Recording the life and times of Burnley in moving pictures has been going on in an organised way for over 80 years.
And those involved in the current club are keen to make sure that it goes on for at least as long again.
From royal visits to scarecrow festivals, from mass public events to road safety films and from road races to maypole dancing the keen cameramen (and women) have charted it all.
Burnley Film Makers has been known by a variety of names over the decades.
Early movie-making in town was done by a group called the Burnley Amateur Cine Association in the 1930s.
Then, in the early 1950s, a group of local businessmen got together to form the Burnley Cine Club.
Weekly meetings through the winter months were complemented by outdoor excursions through the summer to film a variety of topics.
“Home” to the club has been a succession of church halls and schools until it found its current base in Higham Village Hall.
Members show their films to peers at those meetings and segments are cleaned for a newsreel each year.
And to take the captured footage out to a wider audience, and see what like-minded movie-makers from other parts of the country are producing, a film festival has been staged each year since 1975, its current home being the Burnley Youth Theatre.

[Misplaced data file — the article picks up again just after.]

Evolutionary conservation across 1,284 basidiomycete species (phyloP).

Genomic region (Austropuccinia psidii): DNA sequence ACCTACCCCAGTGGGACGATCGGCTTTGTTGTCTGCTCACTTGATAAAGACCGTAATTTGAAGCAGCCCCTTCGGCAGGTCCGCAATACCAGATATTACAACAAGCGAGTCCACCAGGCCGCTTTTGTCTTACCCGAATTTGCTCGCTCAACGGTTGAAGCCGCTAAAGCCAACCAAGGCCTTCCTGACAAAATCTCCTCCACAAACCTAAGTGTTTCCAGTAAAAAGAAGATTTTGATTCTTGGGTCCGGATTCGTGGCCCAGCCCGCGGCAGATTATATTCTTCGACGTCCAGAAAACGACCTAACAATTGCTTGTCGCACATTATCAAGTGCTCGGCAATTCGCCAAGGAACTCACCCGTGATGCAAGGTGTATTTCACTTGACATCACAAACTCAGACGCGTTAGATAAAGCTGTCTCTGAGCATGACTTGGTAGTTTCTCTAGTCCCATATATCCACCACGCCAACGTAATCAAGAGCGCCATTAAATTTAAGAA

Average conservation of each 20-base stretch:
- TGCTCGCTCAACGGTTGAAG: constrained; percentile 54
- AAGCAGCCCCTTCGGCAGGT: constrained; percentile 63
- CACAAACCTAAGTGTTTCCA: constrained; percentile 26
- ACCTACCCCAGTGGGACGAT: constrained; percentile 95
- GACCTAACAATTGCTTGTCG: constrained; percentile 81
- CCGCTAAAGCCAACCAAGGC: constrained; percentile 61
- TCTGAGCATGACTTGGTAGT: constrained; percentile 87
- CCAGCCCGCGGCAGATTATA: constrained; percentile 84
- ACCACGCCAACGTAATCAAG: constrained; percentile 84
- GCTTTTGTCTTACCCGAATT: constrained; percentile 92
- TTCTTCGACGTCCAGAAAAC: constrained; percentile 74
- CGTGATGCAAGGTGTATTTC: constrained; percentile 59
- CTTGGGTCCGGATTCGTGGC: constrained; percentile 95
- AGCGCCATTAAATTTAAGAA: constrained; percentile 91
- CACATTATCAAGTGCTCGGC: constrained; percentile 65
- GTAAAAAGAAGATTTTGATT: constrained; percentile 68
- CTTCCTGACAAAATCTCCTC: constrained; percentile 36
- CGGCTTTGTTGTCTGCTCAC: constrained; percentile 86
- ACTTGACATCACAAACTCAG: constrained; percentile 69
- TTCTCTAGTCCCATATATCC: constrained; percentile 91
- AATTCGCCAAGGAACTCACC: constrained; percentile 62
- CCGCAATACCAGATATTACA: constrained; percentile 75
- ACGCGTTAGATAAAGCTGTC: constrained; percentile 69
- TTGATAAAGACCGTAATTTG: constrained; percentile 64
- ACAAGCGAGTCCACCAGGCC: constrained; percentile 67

Originally shooting in 16mm film and then 8mm and Super 8, the advent of the video age in the 1970s brought about a change in the club’s name to the Burnley Cine and Video Society. This was subsequently changed to the Burnley Camcorder Group and, since 2009, Burnley Film Makers.
Many of the current members have been associated with the group for five or so decades and are keen to share the expertise with anyone interested in taking up the hobby.
As chairman Carl Stredder explains: “Because of mobile phones everyone now walks around with a movie camera in their pocket.
“Many of the films they shoot are really good, but the knowledge of how to edit them is something a little bit different.
“The equipment is not necessarily expensive and we have lots of members who are happy to help with filming and editing techniques.
“Nobody needs to make a firm commitment, but anyone interested is more than welcome to come and see us and see what we are all about.”
Club secretary Keith Widdup added: “As a group we are always on the lookout for interesting things to film.
“If people are having public events which they would like saving for posterity we are more than happy to go along and because there are a group of us we can bring along more than one camera so that a film is not just from one fixed point.
“Joining a group of moviemakers such as ours is the best way of getting advice, assistance and formal instruction in all aspects of our absorbing hobby.
“No prior experience is required and new recruits are particularly welcome.”
The winter series of weekly meetings starts on Wednesday at Higham Village Hall.
Meetings, covering a variety of topics, are held each week until the spring.
More details can be found by visiting the website at www.burnleyfilmmakers.co.uk